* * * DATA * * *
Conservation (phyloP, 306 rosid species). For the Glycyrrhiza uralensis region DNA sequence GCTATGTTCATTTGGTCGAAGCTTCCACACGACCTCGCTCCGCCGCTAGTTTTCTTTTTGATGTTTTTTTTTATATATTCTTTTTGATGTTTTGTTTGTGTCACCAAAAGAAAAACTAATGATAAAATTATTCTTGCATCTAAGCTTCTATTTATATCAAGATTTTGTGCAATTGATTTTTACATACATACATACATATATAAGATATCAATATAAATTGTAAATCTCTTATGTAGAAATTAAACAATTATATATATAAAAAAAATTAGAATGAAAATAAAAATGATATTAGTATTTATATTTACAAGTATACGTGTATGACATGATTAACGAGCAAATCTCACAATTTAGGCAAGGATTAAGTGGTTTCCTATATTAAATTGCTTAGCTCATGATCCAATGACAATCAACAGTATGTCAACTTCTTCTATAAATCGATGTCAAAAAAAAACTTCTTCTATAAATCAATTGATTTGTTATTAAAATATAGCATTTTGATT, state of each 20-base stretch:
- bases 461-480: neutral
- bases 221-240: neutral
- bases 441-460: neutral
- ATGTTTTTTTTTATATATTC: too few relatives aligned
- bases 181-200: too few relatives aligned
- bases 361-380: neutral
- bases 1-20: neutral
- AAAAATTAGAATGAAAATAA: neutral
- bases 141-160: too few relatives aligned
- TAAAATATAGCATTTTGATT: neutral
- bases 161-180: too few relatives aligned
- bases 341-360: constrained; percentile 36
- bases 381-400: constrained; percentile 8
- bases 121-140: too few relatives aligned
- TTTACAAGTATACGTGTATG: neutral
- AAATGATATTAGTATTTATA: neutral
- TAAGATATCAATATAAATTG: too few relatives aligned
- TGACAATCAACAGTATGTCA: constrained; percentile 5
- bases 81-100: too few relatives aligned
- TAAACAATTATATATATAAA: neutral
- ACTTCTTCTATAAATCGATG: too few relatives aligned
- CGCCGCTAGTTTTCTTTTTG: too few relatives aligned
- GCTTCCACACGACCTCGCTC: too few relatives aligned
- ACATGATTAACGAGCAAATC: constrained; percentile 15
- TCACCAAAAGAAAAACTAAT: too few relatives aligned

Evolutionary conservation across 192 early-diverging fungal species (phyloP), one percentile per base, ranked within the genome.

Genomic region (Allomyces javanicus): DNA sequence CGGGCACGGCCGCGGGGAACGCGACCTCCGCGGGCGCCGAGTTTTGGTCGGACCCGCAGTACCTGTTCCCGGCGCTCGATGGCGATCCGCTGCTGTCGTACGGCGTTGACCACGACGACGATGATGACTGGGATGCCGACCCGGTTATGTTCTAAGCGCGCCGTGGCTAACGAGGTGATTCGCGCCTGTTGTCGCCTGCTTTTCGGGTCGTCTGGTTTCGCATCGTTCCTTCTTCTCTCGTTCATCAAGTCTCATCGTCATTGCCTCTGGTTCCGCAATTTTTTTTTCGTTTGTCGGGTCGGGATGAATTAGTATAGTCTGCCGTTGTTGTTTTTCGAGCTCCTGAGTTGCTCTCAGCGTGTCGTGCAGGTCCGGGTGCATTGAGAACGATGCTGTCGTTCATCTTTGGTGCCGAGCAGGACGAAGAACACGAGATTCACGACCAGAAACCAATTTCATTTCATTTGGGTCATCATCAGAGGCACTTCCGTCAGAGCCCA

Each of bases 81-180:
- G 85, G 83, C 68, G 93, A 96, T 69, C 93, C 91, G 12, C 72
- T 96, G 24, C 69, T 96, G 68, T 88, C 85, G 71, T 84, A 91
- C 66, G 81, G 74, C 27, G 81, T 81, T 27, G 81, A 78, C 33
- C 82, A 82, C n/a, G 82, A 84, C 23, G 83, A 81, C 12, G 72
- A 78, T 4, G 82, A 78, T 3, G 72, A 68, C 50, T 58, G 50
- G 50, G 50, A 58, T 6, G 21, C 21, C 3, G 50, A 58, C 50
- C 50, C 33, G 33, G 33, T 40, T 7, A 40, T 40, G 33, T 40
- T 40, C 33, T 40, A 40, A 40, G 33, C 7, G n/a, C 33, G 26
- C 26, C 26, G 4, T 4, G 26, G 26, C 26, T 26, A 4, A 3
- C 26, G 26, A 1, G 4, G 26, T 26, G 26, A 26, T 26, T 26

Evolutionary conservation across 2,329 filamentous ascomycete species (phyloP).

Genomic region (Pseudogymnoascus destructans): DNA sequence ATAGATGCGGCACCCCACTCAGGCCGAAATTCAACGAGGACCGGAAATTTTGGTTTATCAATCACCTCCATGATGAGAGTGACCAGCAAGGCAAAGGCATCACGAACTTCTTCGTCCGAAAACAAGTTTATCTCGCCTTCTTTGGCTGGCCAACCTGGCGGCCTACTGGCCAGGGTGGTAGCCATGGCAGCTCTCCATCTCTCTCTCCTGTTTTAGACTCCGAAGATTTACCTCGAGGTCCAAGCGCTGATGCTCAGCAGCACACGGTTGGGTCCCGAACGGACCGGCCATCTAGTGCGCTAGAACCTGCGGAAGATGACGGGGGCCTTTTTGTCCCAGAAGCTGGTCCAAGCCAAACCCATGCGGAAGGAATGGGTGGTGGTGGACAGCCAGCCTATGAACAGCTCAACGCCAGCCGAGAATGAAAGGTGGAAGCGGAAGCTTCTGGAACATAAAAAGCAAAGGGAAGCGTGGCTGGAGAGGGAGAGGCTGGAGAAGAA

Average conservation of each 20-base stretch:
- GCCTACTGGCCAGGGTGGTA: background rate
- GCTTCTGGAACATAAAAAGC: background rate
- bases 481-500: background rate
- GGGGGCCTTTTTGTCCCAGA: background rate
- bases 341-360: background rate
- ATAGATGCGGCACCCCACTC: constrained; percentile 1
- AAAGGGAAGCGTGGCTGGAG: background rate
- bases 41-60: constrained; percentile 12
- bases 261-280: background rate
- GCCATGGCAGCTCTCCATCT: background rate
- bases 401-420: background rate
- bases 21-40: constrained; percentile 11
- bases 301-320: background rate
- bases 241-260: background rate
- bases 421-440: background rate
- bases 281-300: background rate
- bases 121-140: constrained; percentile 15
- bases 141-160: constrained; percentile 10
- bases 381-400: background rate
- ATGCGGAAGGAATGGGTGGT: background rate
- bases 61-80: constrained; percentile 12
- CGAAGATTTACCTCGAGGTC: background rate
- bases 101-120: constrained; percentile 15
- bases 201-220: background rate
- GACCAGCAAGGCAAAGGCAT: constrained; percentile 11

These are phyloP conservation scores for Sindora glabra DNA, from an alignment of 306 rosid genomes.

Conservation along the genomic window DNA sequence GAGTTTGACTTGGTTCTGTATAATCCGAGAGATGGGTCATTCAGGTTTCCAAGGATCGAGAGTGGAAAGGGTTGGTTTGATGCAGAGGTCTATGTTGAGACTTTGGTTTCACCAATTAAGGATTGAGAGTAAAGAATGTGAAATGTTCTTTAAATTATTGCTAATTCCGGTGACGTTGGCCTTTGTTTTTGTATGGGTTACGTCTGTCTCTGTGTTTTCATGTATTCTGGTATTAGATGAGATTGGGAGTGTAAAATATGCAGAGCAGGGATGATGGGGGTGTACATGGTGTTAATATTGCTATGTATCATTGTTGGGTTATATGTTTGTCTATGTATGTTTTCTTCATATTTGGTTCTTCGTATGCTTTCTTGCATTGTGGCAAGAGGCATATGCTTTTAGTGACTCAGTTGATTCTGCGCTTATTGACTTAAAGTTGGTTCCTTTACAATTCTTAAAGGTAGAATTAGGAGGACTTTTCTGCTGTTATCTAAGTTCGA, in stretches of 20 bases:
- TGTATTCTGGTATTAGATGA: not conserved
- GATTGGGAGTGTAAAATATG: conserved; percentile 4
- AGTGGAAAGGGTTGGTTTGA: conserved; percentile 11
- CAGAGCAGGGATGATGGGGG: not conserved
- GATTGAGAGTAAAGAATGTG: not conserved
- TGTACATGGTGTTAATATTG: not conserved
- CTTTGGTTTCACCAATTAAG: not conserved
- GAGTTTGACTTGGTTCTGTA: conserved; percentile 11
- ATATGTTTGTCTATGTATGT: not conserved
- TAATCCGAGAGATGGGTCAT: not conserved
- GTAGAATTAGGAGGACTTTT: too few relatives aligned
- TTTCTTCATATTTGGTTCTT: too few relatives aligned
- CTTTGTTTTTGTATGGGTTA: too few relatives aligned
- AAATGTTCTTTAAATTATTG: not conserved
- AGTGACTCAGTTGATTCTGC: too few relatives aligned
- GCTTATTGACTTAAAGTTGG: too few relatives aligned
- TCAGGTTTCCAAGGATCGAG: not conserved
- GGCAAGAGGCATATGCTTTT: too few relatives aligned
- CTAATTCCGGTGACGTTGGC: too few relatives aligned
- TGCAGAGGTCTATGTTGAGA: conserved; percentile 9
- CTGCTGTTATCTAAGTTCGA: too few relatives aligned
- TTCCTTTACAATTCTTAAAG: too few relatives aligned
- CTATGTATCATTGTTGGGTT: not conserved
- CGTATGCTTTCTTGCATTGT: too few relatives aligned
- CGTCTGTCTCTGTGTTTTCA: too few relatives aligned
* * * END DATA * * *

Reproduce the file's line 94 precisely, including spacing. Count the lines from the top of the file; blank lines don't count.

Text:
- CGTCTGTCTCTGTGTTTTCA: too few relatives aligned